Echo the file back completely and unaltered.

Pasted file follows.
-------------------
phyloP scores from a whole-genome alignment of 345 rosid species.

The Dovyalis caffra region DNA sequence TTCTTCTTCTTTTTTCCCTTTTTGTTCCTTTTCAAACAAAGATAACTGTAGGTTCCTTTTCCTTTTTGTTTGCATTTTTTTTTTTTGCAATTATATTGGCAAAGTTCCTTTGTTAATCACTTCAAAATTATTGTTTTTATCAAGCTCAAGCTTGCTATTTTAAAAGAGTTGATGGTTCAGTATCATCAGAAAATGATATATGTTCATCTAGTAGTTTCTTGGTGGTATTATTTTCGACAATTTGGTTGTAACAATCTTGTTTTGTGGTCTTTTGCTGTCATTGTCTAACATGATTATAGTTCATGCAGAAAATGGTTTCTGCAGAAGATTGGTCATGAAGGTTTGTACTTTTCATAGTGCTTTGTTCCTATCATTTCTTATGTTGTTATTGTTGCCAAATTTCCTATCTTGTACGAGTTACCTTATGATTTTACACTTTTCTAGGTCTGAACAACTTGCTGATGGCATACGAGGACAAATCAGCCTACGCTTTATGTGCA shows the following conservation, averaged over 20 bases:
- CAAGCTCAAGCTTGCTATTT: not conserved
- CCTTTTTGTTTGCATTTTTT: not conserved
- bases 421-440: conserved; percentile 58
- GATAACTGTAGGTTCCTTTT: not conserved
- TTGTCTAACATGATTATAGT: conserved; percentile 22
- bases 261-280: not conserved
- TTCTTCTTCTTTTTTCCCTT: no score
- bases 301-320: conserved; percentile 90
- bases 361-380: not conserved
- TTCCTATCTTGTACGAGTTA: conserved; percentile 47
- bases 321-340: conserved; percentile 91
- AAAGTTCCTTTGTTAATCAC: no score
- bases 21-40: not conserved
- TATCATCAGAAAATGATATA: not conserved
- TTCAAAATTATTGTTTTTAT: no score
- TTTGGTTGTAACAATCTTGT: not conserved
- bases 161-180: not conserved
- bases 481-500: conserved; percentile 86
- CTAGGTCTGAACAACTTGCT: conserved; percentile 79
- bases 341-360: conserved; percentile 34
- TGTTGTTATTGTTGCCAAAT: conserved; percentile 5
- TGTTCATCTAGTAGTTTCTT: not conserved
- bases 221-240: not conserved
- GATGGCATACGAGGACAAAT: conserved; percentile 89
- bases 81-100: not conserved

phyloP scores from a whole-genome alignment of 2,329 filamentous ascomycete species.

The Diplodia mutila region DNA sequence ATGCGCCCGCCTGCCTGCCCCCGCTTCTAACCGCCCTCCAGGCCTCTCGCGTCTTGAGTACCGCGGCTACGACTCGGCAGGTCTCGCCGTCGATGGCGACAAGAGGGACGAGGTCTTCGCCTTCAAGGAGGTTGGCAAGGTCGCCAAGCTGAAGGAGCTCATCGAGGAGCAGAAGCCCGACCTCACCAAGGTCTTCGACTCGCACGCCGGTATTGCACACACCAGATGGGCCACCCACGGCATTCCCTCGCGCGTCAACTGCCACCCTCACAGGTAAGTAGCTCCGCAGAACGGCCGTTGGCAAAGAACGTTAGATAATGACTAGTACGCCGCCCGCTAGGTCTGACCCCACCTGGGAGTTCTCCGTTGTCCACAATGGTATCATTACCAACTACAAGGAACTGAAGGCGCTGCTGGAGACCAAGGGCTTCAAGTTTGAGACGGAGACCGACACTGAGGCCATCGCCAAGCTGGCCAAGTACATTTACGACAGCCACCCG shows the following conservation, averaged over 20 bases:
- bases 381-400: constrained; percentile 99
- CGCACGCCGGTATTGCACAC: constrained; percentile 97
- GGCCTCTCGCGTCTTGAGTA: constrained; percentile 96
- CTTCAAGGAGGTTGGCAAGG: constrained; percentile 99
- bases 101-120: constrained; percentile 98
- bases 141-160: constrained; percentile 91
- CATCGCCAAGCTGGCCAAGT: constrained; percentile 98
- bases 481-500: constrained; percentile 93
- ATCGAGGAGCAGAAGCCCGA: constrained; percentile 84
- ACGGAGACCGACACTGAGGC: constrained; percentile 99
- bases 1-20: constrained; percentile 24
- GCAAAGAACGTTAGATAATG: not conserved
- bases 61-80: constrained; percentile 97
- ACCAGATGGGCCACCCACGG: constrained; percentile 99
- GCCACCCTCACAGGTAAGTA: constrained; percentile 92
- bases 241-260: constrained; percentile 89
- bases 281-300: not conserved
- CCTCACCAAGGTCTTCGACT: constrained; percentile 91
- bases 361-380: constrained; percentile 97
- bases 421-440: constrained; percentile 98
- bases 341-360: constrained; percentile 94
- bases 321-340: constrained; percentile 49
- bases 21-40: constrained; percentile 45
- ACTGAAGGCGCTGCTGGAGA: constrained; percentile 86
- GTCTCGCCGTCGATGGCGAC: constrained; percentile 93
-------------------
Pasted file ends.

phyloP scores from a whole-genome alignment of 345 rosid species.

The Dovyalis caffra region DNA sequence TTCTTCTTCTTTTTTCCCTTTTTGTTCCTTTTCAAACAAAGATAACTGTAGGTTCCTTTTCCTTTTTGTTTGCATTTTTTTTTTTTGCAATTATATTGGCAAAGTTCCTTTGTTAATCACTTCAAAATTATTGTTTTTATCAAGCTCAAGCTTGCTATTTTAAAAGAGTTGATGGTTCAGTATCATCAGAAAATGATATATGTTCATCTAGTAGTTTCTTGGTGGTATTATTTTCGACAATTTGGTTGTAACAATCTTGTTTTGTGGTCTTTTGCTGTCATTGTCTAACATGATTATAGTTCATGCAGAAAATGGTTTCTGCAGAAGATTGGTCATGAAGGTTTGTACTTTTCATAGTGCTTTGTTCCTATCATTTCTTATGTTGTTATTGTTGCCAAATTTCCTATCTTGTACGAGTTACCTTATGATTTTACACTTTTCTAGGTCTGAACAACTTGCTGATGGCATACGAGGACAAATCAGCCTACGCTTTATGTGCA shows the following conservation, averaged over 20 bases:
- CAAGCTCAAGCTTGCTATTT: not conserved
- CCTTTTTGTTTGCATTTTTT: not conserved
- bases 421-440: conserved; percentile 58
- GATAACTGTAGGTTCCTTTT: not conserved
- TTGTCTAACATGATTATAGT: conserved; percentile 22
- bases 261-280: not conserved
- TTCTTCTTCTTTTTTCCCTT: no score
- bases 301-320: conserved; percentile 90
- bases 361-380: not conserved
- TTCCTATCTTGTACGAGTTA: conserved; percentile 47
- bases 321-340: conserved; percentile 91
- AAAGTTCCTTTGTTAATCAC: no score
- bases 21-40: not conserved
- TATCATCAGAAAATGATATA: not conserved
- TTCAAAATTATTGTTTTTAT: no score
- TTTGGTTGTAACAATCTTGT: not conserved
- bases 161-180: not conserved
- bases 481-500: conserved; percentile 86
- CTAGGTCTGAACAACTTGCT: conserved; percentile 79
- bases 341-360: conserved; percentile 34
- TGTTGTTATTGTTGCCAAAT: conserved; percentile 5
- TGTTCATCTAGTAGTTTCTT: not conserved
- bases 221-240: not conserved
- GATGGCATACGAGGACAAAT: conserved; percentile 89
- bases 81-100: not conserved

phyloP scores from a whole-genome alignment of 2,329 filamentous ascomycete species.

The Diplodia mutila region DNA sequence ATGCGCCCGCCTGCCTGCCCCCGCTTCTAACCGCCCTCCAGGCCTCTCGCGTCTTGAGTACCGCGGCTACGACTCGGCAGGTCTCGCCGTCGATGGCGACAAGAGGGACGAGGTCTTCGCCTTCAAGGAGGTTGGCAAGGTCGCCAAGCTGAAGGAGCTCATCGAGGAGCAGAAGCCCGACCTCACCAAGGTCTTCGACTCGCACGCCGGTATTGCACACACCAGATGGGCCACCCACGGCATTCCCTCGCGCGTCAACTGCCACCCTCACAGGTAAGTAGCTCCGCAGAACGGCCGTTGGCAAAGAACGTTAGATAATGACTAGTACGCCGCCCGCTAGGTCTGACCCCACCTGGGAGTTCTCCGTTGTCCACAATGGTATCATTACCAACTACAAGGAACTGAAGGCGCTGCTGGAGACCAAGGGCTTCAAGTTTGAGACGGAGACCGACACTGAGGCCATCGCCAAGCTGGCCAAGTACATTTACGACAGCCACCCG shows the following conservation, averaged over 20 bases:
- bases 381-400: constrained; percentile 99
- CGCACGCCGGTATTGCACAC: constrained; percentile 97
- GGCCTCTCGCGTCTTGAGTA: constrained; percentile 96
- CTTCAAGGAGGTTGGCAAGG: constrained; percentile 99
- bases 101-120: constrained; percentile 98
- bases 141-160: constrained; percentile 91
- CATCGCCAAGCTGGCCAAGT: constrained; percentile 98
- bases 481-500: constrained; percentile 93
- ATCGAGGAGCAGAAGCCCGA: constrained; percentile 84
- ACGGAGACCGACACTGAGGC: constrained; percentile 99
- bases 1-20: constrained; percentile 24
- GCAAAGAACGTTAGATAATG: not conserved
- bases 61-80: constrained; percentile 97
- ACCAGATGGGCCACCCACGG: constrained; percentile 99
- GCCACCCTCACAGGTAAGTA: constrained; percentile 92
- bases 241-260: constrained; percentile 89
- bases 281-300: not conserved
- CCTCACCAAGGTCTTCGACT: constrained; percentile 91
- bases 361-380: constrained; percentile 97
- bases 421-440: constrained; percentile 98
- bases 341-360: constrained; percentile 94
- bases 321-340: constrained; percentile 49
- bases 21-40: constrained; percentile 45
- ACTGAAGGCGCTGCTGGAGA: constrained; percentile 86
- GTCTCGCCGTCGATGGCGAC: constrained; percentile 93